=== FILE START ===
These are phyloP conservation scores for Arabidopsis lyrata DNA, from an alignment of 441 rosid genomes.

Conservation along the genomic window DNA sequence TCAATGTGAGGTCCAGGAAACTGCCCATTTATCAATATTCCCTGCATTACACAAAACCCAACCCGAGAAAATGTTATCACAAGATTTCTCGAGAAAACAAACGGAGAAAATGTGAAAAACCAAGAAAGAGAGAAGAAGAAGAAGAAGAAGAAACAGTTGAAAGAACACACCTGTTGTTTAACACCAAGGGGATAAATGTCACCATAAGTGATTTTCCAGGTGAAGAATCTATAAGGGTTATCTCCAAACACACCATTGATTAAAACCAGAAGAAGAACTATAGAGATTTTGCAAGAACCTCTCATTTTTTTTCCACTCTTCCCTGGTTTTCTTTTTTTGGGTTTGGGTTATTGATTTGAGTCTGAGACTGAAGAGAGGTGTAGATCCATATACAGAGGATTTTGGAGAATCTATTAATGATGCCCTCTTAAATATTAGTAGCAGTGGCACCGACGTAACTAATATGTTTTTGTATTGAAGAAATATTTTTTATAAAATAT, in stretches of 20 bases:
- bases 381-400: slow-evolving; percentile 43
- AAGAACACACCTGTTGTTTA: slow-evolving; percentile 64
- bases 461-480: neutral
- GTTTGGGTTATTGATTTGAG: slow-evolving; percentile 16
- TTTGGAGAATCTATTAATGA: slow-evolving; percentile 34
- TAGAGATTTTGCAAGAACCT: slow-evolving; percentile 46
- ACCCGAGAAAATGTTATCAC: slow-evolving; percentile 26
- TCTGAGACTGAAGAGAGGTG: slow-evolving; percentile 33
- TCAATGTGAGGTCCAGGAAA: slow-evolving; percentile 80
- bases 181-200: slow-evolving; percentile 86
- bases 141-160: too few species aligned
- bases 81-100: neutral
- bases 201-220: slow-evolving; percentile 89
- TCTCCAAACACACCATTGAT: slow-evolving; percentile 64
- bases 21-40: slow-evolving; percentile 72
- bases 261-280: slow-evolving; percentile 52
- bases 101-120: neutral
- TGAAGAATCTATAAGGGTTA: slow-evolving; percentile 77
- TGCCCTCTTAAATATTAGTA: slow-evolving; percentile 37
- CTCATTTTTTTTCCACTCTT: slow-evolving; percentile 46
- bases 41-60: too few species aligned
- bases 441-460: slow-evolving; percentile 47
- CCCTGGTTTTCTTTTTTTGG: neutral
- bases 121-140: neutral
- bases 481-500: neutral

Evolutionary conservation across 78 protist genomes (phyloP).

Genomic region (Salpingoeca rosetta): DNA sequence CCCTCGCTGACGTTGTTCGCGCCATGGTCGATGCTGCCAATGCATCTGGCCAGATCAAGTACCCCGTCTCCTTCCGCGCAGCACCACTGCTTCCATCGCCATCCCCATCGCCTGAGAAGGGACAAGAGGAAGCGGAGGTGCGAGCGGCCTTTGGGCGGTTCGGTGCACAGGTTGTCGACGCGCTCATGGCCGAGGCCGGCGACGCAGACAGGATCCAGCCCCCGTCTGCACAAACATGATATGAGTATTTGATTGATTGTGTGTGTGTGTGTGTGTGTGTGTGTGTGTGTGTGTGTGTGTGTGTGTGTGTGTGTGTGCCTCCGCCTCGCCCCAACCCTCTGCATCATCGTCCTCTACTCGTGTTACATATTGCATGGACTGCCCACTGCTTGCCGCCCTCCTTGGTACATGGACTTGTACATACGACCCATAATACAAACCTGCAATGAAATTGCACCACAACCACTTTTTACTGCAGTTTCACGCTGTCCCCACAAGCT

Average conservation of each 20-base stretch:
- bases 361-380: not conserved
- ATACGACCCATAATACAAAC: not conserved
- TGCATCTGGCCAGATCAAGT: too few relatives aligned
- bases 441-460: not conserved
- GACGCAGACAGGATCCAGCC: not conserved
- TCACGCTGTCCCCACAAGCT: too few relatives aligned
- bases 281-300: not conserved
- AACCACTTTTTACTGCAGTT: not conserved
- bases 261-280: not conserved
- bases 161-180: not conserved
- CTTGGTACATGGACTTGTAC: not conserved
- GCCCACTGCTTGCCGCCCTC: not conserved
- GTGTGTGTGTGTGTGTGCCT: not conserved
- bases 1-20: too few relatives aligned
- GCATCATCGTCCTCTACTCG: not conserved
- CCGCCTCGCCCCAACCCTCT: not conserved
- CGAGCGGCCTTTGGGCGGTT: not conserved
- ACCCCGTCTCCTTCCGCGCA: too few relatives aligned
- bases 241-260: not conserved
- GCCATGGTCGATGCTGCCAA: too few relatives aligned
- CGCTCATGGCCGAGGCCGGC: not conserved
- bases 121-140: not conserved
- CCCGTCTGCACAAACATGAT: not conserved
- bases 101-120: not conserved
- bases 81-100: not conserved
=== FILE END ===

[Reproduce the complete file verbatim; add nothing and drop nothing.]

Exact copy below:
These are phyloP conservation scores for Arabidopsis lyrata DNA, from an alignment of 441 rosid genomes.

Conservation along the genomic window DNA sequence TCAATGTGAGGTCCAGGAAACTGCCCATTTATCAATATTCCCTGCATTACACAAAACCCAACCCGAGAAAATGTTATCACAAGATTTCTCGAGAAAACAAACGGAGAAAATGTGAAAAACCAAGAAAGAGAGAAGAAGAAGAAGAAGAAGAAACAGTTGAAAGAACACACCTGTTGTTTAACACCAAGGGGATAAATGTCACCATAAGTGATTTTCCAGGTGAAGAATCTATAAGGGTTATCTCCAAACACACCATTGATTAAAACCAGAAGAAGAACTATAGAGATTTTGCAAGAACCTCTCATTTTTTTTCCACTCTTCCCTGGTTTTCTTTTTTTGGGTTTGGGTTATTGATTTGAGTCTGAGACTGAAGAGAGGTGTAGATCCATATACAGAGGATTTTGGAGAATCTATTAATGATGCCCTCTTAAATATTAGTAGCAGTGGCACCGACGTAACTAATATGTTTTTGTATTGAAGAAATATTTTTTATAAAATAT, in stretches of 20 bases:
- bases 381-400: slow-evolving; percentile 43
- AAGAACACACCTGTTGTTTA: slow-evolving; percentile 64
- bases 461-480: neutral
- GTTTGGGTTATTGATTTGAG: slow-evolving; percentile 16
- TTTGGAGAATCTATTAATGA: slow-evolving; percentile 34
- TAGAGATTTTGCAAGAACCT: slow-evolving; percentile 46
- ACCCGAGAAAATGTTATCAC: slow-evolving; percentile 26
- TCTGAGACTGAAGAGAGGTG: slow-evolving; percentile 33
- TCAATGTGAGGTCCAGGAAA: slow-evolving; percentile 80
- bases 181-200: slow-evolving; percentile 86
- bases 141-160: too few species aligned
- bases 81-100: neutral
- bases 201-220: slow-evolving; percentile 89
- TCTCCAAACACACCATTGAT: slow-evolving; percentile 64
- bases 21-40: slow-evolving; percentile 72
- bases 261-280: slow-evolving; percentile 52
- bases 101-120: neutral
- TGAAGAATCTATAAGGGTTA: slow-evolving; percentile 77
- TGCCCTCTTAAATATTAGTA: slow-evolving; percentile 37
- CTCATTTTTTTTCCACTCTT: slow-evolving; percentile 46
- bases 41-60: too few species aligned
- bases 441-460: slow-evolving; percentile 47
- CCCTGGTTTTCTTTTTTTGG: neutral
- bases 121-140: neutral
- bases 481-500: neutral

Evolutionary conservation across 78 protist genomes (phyloP).

Genomic region (Salpingoeca rosetta): DNA sequence CCCTCGCTGACGTTGTTCGCGCCATGGTCGATGCTGCCAATGCATCTGGCCAGATCAAGTACCCCGTCTCCTTCCGCGCAGCACCACTGCTTCCATCGCCATCCCCATCGCCTGAGAAGGGACAAGAGGAAGCGGAGGTGCGAGCGGCCTTTGGGCGGTTCGGTGCACAGGTTGTCGACGCGCTCATGGCCGAGGCCGGCGACGCAGACAGGATCCAGCCCCCGTCTGCACAAACATGATATGAGTATTTGATTGATTGTGTGTGTGTGTGTGTGTGTGTGTGTGTGTGTGTGTGTGTGTGTGTGTGTGTGTGTGTGCCTCCGCCTCGCCCCAACCCTCTGCATCATCGTCCTCTACTCGTGTTACATATTGCATGGACTGCCCACTGCTTGCCGCCCTCCTTGGTACATGGACTTGTACATACGACCCATAATACAAACCTGCAATGAAATTGCACCACAACCACTTTTTACTGCAGTTTCACGCTGTCCCCACAAGCT

Average conservation of each 20-base stretch:
- bases 361-380: not conserved
- ATACGACCCATAATACAAAC: not conserved
- TGCATCTGGCCAGATCAAGT: too few relatives aligned
- bases 441-460: not conserved
- GACGCAGACAGGATCCAGCC: not conserved
- TCACGCTGTCCCCACAAGCT: too few relatives aligned
- bases 281-300: not conserved
- AACCACTTTTTACTGCAGTT: not conserved
- bases 261-280: not conserved
- bases 161-180: not conserved
- CTTGGTACATGGACTTGTAC: not conserved
- GCCCACTGCTTGCCGCCCTC: not conserved
- GTGTGTGTGTGTGTGTGCCT: not conserved
- bases 1-20: too few relatives aligned
- GCATCATCGTCCTCTACTCG: not conserved
- CCGCCTCGCCCCAACCCTCT: not conserved
- CGAGCGGCCTTTGGGCGGTT: not conserved
- ACCCCGTCTCCTTCCGCGCA: too few relatives aligned
- bases 241-260: not conserved
- GCCATGGTCGATGCTGCCAA: too few relatives aligned
- CGCTCATGGCCGAGGCCGGC: not conserved
- bases 121-140: not conserved
- CCCGTCTGCACAAACATGAT: not conserved
- bases 101-120: not conserved
- bases 81-100: not conserved